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Unformatted text preview: assembler for the data items of the
assembly language program of Figure 12.4.
The next instruction of the assembly language program is CLA FRST, which the
assembler translates into 10 1000 by translating CLA into 10 with the help of
Figure 12.3 and FRST into 1000 with the help of Figure 12.5. Similarly, the
assembler will translate the instruction ADD SCND into 14 1001, and the
instruction STA ANSR into 30 1002. Finally it translates the next instruction HLT
into 00, thus providing the complete machine language program for the given
assembly language program. The resulting machine language program is shown in
Figure 12.6. Memory
Clear and add the number stored at FRST to A
Add the number stored at SCND to the contents
of A register
Store the contents of A register into ANSR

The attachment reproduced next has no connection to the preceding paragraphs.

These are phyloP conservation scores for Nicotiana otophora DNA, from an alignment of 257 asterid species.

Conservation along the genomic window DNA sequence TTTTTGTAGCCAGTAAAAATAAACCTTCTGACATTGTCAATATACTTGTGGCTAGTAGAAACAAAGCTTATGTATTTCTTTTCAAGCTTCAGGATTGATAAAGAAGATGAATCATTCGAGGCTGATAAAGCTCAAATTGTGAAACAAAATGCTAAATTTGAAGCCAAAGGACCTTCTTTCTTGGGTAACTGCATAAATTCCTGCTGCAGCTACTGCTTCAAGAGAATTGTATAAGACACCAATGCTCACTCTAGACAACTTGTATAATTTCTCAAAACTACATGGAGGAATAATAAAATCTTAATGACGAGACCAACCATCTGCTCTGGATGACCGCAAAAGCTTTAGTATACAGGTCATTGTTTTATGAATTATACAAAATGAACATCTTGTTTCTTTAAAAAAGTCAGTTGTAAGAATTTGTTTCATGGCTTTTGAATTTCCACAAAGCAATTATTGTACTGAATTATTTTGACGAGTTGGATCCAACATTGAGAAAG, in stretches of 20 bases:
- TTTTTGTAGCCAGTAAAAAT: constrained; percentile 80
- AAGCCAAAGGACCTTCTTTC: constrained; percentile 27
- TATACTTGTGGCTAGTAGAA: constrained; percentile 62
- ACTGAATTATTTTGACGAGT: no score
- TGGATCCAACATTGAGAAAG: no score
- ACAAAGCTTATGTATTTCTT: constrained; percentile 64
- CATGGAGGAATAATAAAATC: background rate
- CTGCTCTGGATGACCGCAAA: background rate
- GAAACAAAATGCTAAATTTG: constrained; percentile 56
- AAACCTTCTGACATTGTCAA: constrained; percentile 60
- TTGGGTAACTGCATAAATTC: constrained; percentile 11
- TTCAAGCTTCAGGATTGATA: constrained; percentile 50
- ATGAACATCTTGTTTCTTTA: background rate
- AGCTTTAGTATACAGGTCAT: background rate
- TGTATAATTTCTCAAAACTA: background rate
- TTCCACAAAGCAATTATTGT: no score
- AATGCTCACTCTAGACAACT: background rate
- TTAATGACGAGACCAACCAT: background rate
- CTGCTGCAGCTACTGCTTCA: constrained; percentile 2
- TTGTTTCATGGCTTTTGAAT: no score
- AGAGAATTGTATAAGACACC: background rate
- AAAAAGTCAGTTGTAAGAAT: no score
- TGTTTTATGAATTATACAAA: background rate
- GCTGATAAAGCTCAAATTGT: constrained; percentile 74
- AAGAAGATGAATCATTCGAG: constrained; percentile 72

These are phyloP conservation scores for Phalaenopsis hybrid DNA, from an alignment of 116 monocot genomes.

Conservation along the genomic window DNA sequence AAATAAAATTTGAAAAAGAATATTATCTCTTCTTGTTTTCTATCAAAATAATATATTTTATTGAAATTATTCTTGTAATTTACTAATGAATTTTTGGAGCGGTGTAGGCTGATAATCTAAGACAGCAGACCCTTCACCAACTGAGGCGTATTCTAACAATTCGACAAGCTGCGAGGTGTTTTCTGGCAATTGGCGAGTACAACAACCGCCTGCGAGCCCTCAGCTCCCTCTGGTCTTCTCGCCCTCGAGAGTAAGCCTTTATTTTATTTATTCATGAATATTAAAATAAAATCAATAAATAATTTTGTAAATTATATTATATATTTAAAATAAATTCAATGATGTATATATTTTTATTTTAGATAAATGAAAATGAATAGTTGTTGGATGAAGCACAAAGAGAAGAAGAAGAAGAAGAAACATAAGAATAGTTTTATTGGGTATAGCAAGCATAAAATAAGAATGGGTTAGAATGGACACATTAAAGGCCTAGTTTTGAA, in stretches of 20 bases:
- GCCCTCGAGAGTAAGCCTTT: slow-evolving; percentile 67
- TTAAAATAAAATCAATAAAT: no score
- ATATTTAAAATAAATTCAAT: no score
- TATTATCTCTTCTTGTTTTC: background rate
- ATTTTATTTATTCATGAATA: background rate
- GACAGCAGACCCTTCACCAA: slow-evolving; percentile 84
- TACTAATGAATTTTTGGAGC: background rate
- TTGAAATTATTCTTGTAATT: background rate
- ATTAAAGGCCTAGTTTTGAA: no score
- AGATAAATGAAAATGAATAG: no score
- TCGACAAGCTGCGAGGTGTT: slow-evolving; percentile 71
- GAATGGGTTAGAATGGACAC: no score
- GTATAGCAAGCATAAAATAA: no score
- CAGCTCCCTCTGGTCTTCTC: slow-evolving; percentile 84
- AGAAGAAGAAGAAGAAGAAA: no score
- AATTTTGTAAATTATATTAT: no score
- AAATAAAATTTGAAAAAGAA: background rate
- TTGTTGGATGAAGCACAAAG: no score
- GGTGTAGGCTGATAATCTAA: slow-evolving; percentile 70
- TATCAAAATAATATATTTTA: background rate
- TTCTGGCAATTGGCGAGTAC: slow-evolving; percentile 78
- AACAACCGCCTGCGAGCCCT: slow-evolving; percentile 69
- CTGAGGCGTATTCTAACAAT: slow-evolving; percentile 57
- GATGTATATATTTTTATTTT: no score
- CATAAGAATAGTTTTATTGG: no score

Halt Reserved for FRST 1001
Reserved for SCND
Reserved for ANSR
The equivalent machine language program for the assembly
language program given in Figure 12.4.
Advantages of Assembly Language over Machine Language
Assembly languages have the following advantages over machine languages:
Easier to understand and use.
Due to the use of mnemonics instead of
op-codes and symbolic names for data locations instead of numeric
addresses, assembly language programs are much easier to understand and use as
compared to machine language programs. Assembly language programming also
saves a lot of time and effort of the programmer because it is easier to write as
compared to machine language programs.
2. Easier to locate and correct errors. Because of the use of mnemonic op-codes
and symbolic names for data locations, and also because programmers need not
keep track of the storage locations of the data and instructions, fewer errors are
made while writing programs in assembly language, and those that are made are
easier to find and correct. Additionally, assemblers are designed to automaticall...
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- Spring '14